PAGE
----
Admittedly, these days in parts of the U.S., state and city governments are having a hard time finding the money just to pay teachers or the police. The Pentagon, on the other hand, hasn’t hesitated to use at least $25-27 billion to “train” and “mentor” the Afghan military and police -- and after each round of training failed to produce the expected results, to ask for even more money, and train them again. That includes the Afghan National Army Air Corps which, in the Soviet era of the 1980s, had nearly 500 aircraft and a raft of trained pilots. The last of that air force -- little used in the Taliban era -- was destroyed in the U.S. air assault and invasion of 2001. As a result, the "Afghan air force” (with about 50 helicopters and transport planes) is now something of a misnomer, since it is, in fact, the U.S. Air Force.
Still, there are a few Afghan pilots, mostly in their forties, trained long ago on Russian Mi-17 transport helicopters, and it’s on a refurbished version of these copters, Whitlock tells us, that the Pentagon has already spent $648 million. The Mi-17 was specially built for Afghanistan’s difficult flying environment back when various Islamic jihadists, some of whom we’re now fighting under the rubric of “the Taliban,” were allied with us against the Russians.
Here’s the first paragraph of Whitlock’s article: “The U.S. government is snapping up Russian-made helicopters to form the core of Afghanistan's fledgling air force, a strategy that is drawing flak from members of Congress who want to force the Afghans to fly American choppers instead.”
So, various congressional representatives are upset over the lack of a buy-American plan when it comes to the Afghan air force. That’s the story Whitlock sets out to tell, because the Pentagon has been planning to purchase dozens more of the Mi-17s over the next decade, and that, it seems, is what’s worth being upset about when perfectly good American arms manufacturers aren’t getting the contracts.
But let’s consider three aspects of Whitlock’s article that no one is likely to spend an extra moment on, even if they do capture the surpassing strangeness of the American way of war in distant lands -- and in Washington.

1. The Little Training Program That Couldn’t: There are at present an impressive 450 U.S. personnel in Afghanistan training the Afghan air force. Unfortunately, there’s a problem. There may be no “buy American” program for that air force, but there is a “speak American” one. To be an Afghan air force pilot, you must know English -- “the official language of the cockpit,” Whitlock assures us (even if to fly Russian helicopters). As he points out, however, the trainees, mostly illiterate, take two to five years simply to learn the language. (Imagine a U.S. Air Force in which, just to take off, every pilot needed to know Dari!)...
Continue reading
Tom Engelhardt @'TomDispatch'

Best Leak Ever!

The Daily Show With Jon StewartMon - Thurs 11p / 10c
Best Leak Ever

Not sure about the goatee tho...

The best goals ever scored?

Do check out Longy's new football related blog:
He's not a bad bloke for a Chelsea fan despite his slander of Liverpool at the top of the page!
Two words my friend: Joe and Cole!!!

Wednesday, 28 July 2010


Diego Maradona's tenure as Argentina coach ends

Miss July

2010 High gloss enamel on custom-made timber board, 200cm x 101cm.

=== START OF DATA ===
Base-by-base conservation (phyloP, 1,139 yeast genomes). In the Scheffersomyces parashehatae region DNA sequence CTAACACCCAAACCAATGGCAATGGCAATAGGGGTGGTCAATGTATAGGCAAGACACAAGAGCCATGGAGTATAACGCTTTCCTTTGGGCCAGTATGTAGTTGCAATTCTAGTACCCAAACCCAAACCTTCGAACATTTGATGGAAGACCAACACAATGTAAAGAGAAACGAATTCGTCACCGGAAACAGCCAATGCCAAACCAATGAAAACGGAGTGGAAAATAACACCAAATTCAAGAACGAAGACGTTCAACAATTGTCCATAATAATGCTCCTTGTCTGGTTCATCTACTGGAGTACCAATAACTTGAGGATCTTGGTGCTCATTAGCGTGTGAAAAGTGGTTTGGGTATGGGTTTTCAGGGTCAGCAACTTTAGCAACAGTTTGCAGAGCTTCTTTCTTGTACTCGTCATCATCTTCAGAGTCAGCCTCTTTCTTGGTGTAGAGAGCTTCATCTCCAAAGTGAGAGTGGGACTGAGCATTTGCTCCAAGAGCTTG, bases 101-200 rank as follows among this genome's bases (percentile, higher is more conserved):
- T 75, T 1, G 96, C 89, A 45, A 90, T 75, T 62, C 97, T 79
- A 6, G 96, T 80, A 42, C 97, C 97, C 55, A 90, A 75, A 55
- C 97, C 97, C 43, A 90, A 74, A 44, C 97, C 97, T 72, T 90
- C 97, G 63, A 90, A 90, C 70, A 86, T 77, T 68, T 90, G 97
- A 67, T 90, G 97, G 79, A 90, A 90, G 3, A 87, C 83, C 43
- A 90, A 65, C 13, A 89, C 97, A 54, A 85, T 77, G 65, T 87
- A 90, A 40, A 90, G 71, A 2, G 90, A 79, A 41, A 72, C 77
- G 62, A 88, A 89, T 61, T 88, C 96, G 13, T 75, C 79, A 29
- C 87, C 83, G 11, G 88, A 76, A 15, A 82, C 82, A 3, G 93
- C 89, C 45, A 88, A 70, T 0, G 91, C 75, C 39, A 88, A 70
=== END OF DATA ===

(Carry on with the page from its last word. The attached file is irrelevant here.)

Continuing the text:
Keep an eye also on Hazel's blog: 
'Self Vs. Self'

It really doesn't matter what nationality they are...

...they are all smug bast'rds!

No Knives - Better Lives!!!

(Thanx Mo!) 

♪♫ Phew - Closed (1981 with Holger Czukay / Hiromi Moritani)

Phew with Can (unreleased sessions)

Girlz With Gunz # 121

Nothing more to...*sigh*

Girlz With Gunz # 120

Karen Handel
Running for governor of Georgia!!!
As Georgia’s secretary of state from 2007 to 2010, Karen Handel passed the Help America Vote Act, requiring that individuals provide documentation proving citizenship when they register to vote (a law opposed by the A.C.L.U. and the Hispanic community). Arizona governor Jan Brewer—a fierce advocate of the controversial Arizona immigration law—has endorsed Handel, stating that she “will fight to pass similar illegal immigration laws in Georgia.” Palin, for her part, called Handel “a pro-life, pro-Constitutionalist with a can-do attitude.”

When bikes and dogs collide...

...for cyclist Mona...

Vodafone brings solar power mobile phone to India

Dubblestandart meets David Lynch & Lee Scratch Perry - “Chrome Optimism” 12″ vinyl (plus 1 FREE DOWNLOAD)

In the new release, Dubblestandart brings together two eccentric geniuses–David Lynch, the iconic American filmmaker, and Lee Scratch Perry, Jamaican dub inventor on a new 12″ vinyl entitled “Chrome Optimism.” The release also features excerpts of French electronic music pioneer Jean Michel Jarre’s “Oxygene part 4.”
The 12″ includes dubstep and dub remixes from NYC’s Subatomic Sound System, a Dubblestandart dub, and a remix of another Dubblestandart/Lee Perry tune by Bristol’s RSD (Rob Smith from Smith & Mighty).



Fox on Sex: How to Pleasure a Woman

Trent Reznor: What to do as a new / unsigned artist

In September 2009 Trent Reznor writing on the NIN forums outlined his thoughts on what unsigned bands should do if they're hankering after success in the internet age. We're using this to inform the different avenues and outlets we'll be looking into in the coming weeks. We'll also take a look at the different distribution methods and guerilla marketing techniques.
Here's what he had to say:
I posted a message on Twitter yesterday stating I thought The Beastie Boys and TopSpin Media "got it right" regarding how to sell music in this day and age. Here's a link to their store: []